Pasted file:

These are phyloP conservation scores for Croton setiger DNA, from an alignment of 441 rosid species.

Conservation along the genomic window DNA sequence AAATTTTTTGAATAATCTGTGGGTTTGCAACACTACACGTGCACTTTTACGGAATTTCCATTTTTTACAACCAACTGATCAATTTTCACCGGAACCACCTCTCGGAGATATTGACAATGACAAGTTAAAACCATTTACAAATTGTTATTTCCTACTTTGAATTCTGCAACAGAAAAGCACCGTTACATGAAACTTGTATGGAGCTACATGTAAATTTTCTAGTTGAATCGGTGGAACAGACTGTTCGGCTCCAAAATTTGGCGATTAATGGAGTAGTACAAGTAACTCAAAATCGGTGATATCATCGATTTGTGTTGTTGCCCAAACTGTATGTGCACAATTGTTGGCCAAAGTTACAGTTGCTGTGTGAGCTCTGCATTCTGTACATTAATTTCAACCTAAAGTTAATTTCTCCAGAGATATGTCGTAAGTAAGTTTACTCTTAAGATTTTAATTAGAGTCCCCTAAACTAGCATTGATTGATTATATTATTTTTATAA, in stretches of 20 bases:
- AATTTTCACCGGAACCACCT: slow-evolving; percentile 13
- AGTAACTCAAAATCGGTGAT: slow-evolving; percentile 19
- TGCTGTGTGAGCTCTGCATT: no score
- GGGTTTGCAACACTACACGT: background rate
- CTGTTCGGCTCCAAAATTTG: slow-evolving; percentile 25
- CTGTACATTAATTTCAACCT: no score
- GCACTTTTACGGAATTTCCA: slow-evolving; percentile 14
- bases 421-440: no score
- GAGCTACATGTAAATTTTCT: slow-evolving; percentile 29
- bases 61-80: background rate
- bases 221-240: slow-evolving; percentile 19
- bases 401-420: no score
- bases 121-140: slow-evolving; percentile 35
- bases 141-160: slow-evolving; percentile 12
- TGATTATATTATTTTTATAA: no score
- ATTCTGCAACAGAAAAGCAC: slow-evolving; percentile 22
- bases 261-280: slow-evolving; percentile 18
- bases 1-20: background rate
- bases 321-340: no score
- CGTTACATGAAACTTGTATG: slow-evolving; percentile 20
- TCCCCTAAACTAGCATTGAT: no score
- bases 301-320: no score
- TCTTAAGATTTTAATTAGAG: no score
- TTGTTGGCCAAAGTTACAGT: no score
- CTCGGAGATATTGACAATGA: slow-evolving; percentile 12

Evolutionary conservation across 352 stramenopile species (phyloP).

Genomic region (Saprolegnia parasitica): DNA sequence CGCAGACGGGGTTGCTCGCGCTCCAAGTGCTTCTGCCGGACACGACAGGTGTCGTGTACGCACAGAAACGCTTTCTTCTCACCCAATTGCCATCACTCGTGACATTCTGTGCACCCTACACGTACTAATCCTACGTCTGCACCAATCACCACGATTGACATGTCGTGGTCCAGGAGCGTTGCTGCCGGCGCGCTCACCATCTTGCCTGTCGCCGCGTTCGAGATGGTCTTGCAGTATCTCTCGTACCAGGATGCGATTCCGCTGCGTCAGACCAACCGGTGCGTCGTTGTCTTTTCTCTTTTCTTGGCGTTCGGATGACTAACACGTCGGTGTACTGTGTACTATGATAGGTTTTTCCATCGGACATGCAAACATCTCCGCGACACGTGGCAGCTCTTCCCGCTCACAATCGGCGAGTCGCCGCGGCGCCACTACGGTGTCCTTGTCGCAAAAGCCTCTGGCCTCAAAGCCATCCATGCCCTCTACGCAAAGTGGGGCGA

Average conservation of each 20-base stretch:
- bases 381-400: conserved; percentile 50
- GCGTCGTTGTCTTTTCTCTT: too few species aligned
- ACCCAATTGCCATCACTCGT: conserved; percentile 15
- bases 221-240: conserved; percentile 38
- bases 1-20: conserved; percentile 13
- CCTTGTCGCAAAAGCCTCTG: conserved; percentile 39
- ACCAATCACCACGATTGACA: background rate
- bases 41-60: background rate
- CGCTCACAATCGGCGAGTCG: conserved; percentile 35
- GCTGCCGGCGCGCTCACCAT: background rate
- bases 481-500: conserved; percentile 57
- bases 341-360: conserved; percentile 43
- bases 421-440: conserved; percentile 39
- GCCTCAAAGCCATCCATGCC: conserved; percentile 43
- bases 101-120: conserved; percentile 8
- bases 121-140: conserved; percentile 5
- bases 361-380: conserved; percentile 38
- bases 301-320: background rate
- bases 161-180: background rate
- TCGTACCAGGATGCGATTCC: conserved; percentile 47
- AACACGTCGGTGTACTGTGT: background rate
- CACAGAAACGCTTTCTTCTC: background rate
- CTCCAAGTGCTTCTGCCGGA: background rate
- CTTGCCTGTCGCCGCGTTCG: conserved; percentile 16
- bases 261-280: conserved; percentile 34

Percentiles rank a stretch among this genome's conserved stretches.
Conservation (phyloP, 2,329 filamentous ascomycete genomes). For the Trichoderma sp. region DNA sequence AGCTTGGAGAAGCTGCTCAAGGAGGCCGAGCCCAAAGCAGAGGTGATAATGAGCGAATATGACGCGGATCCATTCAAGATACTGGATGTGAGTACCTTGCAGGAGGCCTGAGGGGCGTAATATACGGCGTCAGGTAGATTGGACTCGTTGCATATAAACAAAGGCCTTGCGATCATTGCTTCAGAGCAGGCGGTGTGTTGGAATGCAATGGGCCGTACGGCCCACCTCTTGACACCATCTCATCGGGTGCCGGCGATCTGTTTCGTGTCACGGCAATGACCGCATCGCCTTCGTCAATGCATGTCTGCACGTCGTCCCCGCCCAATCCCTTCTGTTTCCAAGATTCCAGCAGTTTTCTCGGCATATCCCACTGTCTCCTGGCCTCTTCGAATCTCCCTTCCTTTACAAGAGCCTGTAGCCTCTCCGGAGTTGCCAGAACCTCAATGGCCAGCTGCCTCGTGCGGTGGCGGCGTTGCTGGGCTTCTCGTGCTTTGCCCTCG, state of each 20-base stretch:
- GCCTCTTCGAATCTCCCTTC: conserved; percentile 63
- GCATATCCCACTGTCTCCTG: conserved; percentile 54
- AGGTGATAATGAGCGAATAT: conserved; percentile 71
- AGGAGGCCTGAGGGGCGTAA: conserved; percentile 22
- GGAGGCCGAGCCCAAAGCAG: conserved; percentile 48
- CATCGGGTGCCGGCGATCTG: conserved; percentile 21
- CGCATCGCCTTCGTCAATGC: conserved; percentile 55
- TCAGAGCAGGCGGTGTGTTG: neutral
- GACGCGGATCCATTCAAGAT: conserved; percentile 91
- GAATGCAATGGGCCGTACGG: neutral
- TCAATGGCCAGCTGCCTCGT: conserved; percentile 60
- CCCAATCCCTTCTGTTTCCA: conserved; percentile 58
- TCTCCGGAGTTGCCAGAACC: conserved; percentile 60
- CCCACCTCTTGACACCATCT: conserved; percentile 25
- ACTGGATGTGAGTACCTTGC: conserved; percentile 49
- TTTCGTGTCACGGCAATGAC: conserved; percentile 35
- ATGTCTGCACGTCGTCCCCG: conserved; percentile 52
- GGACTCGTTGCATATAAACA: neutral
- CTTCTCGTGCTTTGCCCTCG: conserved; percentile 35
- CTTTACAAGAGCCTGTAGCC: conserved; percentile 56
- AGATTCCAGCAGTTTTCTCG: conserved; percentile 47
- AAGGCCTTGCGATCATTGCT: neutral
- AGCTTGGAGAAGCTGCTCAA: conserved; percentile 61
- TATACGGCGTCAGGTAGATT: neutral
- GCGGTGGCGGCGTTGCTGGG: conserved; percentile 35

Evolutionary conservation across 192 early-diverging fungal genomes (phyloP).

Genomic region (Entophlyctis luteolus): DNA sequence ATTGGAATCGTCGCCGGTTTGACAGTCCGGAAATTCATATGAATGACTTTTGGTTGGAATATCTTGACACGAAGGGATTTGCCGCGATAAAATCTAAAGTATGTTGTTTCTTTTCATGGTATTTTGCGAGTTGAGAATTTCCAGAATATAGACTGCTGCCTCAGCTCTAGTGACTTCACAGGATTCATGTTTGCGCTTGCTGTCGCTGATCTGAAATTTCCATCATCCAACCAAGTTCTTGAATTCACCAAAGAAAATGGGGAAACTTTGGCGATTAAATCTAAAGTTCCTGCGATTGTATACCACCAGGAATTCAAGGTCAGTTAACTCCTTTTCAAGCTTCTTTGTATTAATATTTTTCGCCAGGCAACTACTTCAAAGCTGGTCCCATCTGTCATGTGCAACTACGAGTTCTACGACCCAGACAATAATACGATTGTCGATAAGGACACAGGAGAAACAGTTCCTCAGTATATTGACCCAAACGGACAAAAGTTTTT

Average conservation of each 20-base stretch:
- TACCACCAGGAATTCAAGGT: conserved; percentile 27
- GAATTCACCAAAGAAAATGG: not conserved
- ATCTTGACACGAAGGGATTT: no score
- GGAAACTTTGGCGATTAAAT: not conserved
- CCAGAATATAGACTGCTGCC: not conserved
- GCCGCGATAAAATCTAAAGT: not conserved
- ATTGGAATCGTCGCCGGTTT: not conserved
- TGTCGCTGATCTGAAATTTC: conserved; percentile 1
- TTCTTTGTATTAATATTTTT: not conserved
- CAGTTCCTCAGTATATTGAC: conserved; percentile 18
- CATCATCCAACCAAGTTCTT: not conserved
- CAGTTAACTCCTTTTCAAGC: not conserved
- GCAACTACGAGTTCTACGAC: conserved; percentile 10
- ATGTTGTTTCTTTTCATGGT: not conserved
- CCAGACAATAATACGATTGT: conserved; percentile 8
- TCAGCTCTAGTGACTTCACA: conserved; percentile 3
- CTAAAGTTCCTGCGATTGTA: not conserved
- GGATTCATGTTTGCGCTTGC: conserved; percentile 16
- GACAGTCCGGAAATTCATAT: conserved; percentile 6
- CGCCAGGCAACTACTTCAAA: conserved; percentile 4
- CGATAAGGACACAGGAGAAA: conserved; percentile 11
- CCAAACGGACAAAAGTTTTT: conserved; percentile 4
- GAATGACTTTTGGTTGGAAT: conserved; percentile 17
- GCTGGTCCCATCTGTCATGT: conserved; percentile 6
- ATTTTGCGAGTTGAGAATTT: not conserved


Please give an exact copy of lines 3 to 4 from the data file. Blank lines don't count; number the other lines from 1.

- AATTTTCACCGGAACCACCT: slow-evolving; percentile 13
- AGTAACTCAAAATCGGTGAT: slow-evolving; percentile 19